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Feeling Stressed Out? Put Your Phone Away For Better Mental Health

Limiting time spent on social media could be to the key to your happiness.


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Feeling Stressed Out? Put Your Phone Away For Better Mental Health

Last month, the country was shocked when news of a girl committing suicide after posting a poll on her Instagram story made headlines.
 
The poll, which only said “Really Important, Help Me Choose D/L”, received a 69 per cent vote for D, which is believed to have been the final push for the teenager to jump to her death.
 
It has been speculated that the D and L stands for Die and Live, but it is unclear if her followers knew what those letters meant when they casted their votes.

Luke van Zyl on Unsplash
Whether the poll result showed the callousness of her social media followers or the nature of the app where people don’t seek full information before giving opinions, the incident had prompted the public to question the impact of social media on mental health.
 
There have been many studies, in the US and Europe specifically, regarding the impact of social media on mental health, especially among teenagers.
 
However, the results of these studies are often contradictory.
 
While there are studies that show excessive use of social media may have a negative impact on a person’s wellbeing, there are others that indicate that the effect is negligible or sometimes even positive.

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After reading through about a dozen of these studies, we were no closer to getting a conclusive answer, so we spoke to Malaysia Mental Health Association (MMHA) president Datuk Dr. Andrew Mohanraj for his expert opinion.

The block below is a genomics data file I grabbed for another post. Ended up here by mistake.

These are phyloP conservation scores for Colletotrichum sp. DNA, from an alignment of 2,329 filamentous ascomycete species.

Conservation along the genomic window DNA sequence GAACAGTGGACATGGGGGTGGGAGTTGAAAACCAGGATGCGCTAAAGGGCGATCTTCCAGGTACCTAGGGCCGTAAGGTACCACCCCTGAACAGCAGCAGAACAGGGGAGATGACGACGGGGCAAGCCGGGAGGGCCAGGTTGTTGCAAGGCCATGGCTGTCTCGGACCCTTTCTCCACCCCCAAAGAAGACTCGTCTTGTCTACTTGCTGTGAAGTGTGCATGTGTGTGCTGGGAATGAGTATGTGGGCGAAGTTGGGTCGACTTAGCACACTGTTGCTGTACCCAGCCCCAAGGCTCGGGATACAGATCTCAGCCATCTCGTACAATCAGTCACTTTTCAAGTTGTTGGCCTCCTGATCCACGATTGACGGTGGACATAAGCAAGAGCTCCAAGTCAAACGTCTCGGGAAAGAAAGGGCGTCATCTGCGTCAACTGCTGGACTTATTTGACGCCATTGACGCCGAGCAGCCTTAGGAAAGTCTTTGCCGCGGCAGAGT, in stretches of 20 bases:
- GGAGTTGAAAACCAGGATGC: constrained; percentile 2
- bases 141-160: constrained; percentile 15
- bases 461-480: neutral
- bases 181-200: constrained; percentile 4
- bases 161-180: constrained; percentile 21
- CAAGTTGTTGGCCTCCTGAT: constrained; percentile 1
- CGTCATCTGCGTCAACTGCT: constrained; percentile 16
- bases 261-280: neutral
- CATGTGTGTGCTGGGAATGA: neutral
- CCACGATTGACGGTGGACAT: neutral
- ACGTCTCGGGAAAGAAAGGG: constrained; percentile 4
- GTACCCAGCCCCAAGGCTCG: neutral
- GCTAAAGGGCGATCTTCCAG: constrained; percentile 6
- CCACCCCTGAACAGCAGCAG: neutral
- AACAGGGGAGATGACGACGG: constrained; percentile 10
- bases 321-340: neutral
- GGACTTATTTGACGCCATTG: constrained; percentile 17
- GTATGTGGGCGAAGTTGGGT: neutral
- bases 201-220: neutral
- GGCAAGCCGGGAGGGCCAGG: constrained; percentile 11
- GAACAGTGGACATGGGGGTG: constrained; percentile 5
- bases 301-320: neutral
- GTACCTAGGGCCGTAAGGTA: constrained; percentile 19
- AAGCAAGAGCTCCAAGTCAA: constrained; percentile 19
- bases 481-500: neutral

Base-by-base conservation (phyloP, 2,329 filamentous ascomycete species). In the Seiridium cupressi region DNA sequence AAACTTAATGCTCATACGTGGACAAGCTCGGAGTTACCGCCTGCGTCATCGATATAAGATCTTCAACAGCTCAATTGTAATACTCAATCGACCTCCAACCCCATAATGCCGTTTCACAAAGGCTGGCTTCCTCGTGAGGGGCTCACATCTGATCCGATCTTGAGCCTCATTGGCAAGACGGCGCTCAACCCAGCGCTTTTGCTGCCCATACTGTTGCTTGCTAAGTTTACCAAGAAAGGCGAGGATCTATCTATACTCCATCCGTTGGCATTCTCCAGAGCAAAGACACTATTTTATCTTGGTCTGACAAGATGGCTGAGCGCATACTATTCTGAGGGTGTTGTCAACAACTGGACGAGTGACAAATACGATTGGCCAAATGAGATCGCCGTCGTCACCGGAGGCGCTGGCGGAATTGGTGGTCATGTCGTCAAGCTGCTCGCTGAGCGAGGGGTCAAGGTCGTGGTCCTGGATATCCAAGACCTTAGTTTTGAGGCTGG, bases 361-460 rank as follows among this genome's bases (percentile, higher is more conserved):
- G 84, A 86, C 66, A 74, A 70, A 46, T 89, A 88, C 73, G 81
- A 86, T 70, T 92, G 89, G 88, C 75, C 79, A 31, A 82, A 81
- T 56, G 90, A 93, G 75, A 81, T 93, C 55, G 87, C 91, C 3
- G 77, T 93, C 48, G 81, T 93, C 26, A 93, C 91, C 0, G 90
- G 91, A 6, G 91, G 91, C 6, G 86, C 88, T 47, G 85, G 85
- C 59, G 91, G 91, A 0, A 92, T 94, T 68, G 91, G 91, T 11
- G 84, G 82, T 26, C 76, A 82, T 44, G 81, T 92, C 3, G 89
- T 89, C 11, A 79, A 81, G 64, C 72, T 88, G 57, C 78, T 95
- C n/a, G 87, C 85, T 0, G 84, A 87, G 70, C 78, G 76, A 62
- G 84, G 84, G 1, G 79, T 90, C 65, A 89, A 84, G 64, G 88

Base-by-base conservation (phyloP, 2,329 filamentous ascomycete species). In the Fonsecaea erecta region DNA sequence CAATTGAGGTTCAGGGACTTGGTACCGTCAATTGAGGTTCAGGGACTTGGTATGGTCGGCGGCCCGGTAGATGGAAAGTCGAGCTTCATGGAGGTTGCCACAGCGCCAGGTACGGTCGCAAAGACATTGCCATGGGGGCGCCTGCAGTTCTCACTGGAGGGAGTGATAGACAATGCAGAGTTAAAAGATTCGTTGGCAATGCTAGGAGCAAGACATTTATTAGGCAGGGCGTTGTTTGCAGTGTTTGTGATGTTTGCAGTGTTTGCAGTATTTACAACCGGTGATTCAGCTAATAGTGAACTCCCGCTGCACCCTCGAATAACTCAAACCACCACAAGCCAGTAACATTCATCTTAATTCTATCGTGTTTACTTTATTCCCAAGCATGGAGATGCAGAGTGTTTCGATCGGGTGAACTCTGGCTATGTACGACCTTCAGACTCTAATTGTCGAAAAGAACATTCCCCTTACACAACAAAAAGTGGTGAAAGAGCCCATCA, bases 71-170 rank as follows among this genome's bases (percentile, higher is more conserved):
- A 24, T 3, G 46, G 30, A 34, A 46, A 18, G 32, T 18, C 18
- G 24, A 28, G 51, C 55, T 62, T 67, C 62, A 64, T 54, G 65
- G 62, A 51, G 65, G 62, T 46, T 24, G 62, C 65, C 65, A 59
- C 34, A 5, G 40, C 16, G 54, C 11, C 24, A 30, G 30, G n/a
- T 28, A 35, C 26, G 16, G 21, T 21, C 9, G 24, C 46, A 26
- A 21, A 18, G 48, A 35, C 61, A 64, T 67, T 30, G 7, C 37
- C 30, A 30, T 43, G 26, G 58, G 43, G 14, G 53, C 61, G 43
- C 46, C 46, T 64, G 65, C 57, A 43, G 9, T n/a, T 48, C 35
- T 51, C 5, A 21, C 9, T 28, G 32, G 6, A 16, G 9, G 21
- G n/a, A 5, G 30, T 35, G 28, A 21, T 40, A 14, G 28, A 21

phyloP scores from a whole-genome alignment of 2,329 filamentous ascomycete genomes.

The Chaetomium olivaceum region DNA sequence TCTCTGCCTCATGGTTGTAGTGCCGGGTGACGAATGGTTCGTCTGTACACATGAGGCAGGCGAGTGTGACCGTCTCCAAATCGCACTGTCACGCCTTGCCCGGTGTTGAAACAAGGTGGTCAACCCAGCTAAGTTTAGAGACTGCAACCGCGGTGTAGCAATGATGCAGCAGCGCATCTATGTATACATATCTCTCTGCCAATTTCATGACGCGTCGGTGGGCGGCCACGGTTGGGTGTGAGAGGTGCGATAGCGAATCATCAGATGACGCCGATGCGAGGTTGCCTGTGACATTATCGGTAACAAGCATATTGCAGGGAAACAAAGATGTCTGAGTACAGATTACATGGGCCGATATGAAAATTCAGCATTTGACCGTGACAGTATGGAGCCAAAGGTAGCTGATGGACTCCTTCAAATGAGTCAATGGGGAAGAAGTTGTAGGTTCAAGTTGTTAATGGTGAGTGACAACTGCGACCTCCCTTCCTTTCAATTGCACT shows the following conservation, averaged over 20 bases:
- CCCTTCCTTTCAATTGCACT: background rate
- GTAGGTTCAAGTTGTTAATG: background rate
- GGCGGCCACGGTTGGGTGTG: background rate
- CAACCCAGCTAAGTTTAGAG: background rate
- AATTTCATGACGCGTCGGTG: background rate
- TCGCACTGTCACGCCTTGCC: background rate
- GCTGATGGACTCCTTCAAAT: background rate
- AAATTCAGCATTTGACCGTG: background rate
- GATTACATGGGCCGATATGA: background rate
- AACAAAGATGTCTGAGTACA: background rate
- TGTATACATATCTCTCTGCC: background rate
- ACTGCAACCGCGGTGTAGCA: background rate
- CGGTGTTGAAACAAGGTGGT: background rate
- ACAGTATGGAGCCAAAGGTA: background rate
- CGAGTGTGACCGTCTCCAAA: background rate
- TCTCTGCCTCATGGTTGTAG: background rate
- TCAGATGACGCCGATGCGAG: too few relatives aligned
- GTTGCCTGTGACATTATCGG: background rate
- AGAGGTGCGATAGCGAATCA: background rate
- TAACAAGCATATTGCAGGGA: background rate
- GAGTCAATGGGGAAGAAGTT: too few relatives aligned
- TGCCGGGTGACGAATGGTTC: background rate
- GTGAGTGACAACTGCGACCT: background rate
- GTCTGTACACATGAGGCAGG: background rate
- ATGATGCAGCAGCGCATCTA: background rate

Good or bad?

It’s human nature to want to present the best side to the world, so it comes as no surprise that social media is all about self-image, Dr. Andrew said.
 
“There seem to be a constant need to be recognised and acknowledged by peers - who is watching me, who is approving of me, who is liking or disliking me?
 
“This constant need for validation means living in an environment of low self-confidence, which could lead to self-harm and suicide attempts, “he added.

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He, however, said we must also acknowledge that social media has played a big role in providing people with an avenue to willingly talk about mental health in a society that stigmatises psychological distress.
 
“Social media has provided a voice to distressed teenagers and to some extent help mainstream mental health issues by sending out a clear message that people who suffer from psychological distress are not alone,” he said.
 
Dr. Andrew added that the best way forward is to set healthy boundaries on the use of social media which encourages empathy and understanding rather than hatred or dehumanising others to the point of driving them to attempt suicide.